COLUMBUS — For all their talk about “looking forward to seeing this town in my rear-view mirror,” many small-town high school students truly want to come home to live, work and raise their families.
With the help of a computer program and add-on available in most Columbia County high schools, maybe they can.
Gene Dalhoff, vice president for talent and education for the Madison Region Economic Partnership (MadREP), told more than 100 attendees at Wednesday’s Columbia County Economic Development Corporation awards banquet at Club 60 near Columbus that including their businesses in a database accessible to career-exploring teens is a sound investment in the future — not only of the teen, but also of the businesses.
“If we want small towns to sustain and thrive,” Dalhoff said, “we have to connect kids with local businesses, while they’re still in high school.”
That’s where Inspire comes in.
Inspire Madison Region is an add-on to CareerCruising.com, a computer program that’s already in place in the guidance offices of many high schools.
Career Cruising offers students information on various kinds of careers — what kind of education is required, what a typical workday is like, what an employee can expect in the way of compensation.
“It helps students to identify whether this (kind of job) is going to be a good fit for them,” Dalhoff said.
Inspire takes the process one step further, by connecting students with local companies that offer the kinds of jobs in which they might be interested.
This is the system’s second year, and most Columbia County high schools are either already on it or are preparing to go live.
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MadREP’s service region includes Dane County and the seven counties that surround it, including Columbia County.
By the end of this year, Dalhoff said, he hopes that there could be as many as 50 schools in the region using Inspire with Career Cruising.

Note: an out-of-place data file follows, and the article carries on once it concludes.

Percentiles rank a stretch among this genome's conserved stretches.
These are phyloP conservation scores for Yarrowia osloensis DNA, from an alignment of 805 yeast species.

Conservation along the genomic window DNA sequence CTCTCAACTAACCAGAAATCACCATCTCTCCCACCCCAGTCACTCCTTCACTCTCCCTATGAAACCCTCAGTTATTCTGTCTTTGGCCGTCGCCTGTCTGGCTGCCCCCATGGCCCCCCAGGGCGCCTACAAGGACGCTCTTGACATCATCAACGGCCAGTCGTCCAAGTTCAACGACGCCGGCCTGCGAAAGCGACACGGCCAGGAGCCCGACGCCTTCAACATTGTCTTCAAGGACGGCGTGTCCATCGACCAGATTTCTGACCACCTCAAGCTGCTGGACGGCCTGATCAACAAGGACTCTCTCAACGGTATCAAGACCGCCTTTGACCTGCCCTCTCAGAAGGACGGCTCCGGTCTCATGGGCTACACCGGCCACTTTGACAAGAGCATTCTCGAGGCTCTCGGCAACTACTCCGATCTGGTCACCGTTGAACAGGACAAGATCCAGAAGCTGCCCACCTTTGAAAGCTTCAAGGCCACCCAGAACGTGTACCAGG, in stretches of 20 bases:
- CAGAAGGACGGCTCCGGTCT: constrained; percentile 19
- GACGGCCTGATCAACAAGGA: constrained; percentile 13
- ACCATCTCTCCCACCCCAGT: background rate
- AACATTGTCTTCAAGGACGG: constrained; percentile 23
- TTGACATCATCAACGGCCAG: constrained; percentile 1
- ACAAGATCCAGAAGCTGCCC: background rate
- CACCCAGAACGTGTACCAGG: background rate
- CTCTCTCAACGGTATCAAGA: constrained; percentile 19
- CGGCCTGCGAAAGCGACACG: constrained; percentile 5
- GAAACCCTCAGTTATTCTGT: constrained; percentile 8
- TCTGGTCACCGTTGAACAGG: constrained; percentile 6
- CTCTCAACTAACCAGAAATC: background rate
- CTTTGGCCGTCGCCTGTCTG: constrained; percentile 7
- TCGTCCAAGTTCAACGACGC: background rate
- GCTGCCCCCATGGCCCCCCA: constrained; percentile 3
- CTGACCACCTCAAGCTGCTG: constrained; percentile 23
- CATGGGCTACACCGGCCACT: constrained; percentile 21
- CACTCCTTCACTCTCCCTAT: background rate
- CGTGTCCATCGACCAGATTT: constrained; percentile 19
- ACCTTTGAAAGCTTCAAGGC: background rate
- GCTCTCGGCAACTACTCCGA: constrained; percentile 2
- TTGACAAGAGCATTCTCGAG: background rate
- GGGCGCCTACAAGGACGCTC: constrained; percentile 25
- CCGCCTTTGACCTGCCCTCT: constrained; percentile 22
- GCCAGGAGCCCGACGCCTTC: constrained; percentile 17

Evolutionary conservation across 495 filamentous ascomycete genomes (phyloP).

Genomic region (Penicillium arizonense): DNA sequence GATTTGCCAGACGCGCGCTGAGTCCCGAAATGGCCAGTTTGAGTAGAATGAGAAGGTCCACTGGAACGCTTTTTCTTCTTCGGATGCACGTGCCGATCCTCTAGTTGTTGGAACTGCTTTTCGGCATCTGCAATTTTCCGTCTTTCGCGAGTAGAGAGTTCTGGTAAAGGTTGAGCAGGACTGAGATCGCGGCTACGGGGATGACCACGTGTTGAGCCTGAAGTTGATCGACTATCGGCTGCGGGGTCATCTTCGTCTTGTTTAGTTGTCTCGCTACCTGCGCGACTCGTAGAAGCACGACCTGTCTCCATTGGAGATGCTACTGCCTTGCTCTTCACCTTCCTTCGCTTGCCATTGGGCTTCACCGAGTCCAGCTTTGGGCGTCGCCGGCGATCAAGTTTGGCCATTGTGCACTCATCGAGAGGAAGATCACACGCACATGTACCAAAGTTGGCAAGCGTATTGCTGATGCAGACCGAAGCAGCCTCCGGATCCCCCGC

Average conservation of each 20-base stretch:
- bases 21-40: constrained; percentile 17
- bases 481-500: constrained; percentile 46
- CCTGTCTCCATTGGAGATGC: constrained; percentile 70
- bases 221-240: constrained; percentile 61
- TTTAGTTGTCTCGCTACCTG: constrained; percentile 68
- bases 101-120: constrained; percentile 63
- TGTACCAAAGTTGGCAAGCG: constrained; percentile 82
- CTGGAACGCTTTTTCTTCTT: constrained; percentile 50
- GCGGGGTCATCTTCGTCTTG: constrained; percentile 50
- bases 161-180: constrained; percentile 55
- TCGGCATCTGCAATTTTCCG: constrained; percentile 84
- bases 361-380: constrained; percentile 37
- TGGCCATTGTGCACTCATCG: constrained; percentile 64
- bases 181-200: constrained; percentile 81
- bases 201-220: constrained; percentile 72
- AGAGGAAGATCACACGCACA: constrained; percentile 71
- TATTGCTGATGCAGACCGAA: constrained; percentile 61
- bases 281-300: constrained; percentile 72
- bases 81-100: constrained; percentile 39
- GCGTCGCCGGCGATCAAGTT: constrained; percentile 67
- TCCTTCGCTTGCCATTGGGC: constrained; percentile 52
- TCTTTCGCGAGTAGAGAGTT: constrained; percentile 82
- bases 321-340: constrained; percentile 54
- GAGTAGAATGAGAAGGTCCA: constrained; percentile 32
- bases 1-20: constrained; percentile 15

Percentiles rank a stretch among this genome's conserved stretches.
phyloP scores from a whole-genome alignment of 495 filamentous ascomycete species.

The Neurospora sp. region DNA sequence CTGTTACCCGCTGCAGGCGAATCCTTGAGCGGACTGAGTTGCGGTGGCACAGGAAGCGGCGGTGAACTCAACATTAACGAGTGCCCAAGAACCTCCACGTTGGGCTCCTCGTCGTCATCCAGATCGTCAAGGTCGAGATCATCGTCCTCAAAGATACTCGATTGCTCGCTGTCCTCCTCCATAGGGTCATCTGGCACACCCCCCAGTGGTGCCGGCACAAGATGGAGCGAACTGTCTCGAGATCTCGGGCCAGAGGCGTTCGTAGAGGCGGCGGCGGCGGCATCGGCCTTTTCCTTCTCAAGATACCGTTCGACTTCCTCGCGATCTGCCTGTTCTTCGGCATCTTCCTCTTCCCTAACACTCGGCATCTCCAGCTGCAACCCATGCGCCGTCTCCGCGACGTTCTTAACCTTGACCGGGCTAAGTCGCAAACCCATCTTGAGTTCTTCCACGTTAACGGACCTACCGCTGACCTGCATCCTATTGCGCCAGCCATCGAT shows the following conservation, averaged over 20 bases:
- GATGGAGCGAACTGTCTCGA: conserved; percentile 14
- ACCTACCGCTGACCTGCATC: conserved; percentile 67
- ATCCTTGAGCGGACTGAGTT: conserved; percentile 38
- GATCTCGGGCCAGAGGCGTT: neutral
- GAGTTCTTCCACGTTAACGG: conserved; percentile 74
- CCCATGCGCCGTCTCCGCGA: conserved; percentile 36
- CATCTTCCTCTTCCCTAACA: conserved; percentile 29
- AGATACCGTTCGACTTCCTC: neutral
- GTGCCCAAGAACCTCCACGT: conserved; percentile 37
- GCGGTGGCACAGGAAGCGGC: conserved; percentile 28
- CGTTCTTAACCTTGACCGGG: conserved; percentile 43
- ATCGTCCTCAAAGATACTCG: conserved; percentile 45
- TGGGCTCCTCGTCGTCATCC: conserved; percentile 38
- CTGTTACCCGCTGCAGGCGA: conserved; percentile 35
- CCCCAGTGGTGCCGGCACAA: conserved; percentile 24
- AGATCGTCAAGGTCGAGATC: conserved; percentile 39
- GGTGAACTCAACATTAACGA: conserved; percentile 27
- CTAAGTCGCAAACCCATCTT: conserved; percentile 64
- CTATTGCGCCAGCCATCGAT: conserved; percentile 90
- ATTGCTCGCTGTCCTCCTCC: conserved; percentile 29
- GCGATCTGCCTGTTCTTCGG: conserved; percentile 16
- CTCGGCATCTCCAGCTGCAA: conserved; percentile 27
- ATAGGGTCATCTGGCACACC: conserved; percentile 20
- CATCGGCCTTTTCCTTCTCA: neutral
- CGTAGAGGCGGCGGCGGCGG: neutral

Ideally, Dalhoff said, students will be able to find a company within about 20 minutes of their home that not only offers the kinds of jobs they want, but also offers opportunities to experience those jobs, through programs such as apprenticeships, internships and job-shadowing.
It also includes “career coaches” — professionals in particular fields, who can offer advice on how to prepare for and succeed in a job.
Dalhoff said both the student and the career coach are known to each other by first name only, and they communicate through Inspire, not through direct email. That, he said, is for the protection of the students — as is the pre-screening process that would-be career coaches have to undergo before they’re allowed to participate on Inspire.
The computer programs don’t take the place of a school district’s guidance counselors or school-to-work coordinators. In fact, these people are needed to provide the students with guidance in using the program, and to ensure that no student undertakes a job-shadowing or internship opportunity without first being adequately prepared.
What is most needed now, Dalhoff said, is more participation by Columbia County businesses.
Dalhoff said business owners should not feel that they have to provide large numbers of ways to connect with students. They can start with one or two — for example, job-shadowing, or making employees available to speak to students at schools — and see how those work out before branching out into other activities.
“This is your opportunity,” he said, “to connect with students that are in your communities, or in your surrounding communities. Kids are looking for opportunities. Better to find them in Columbia County.”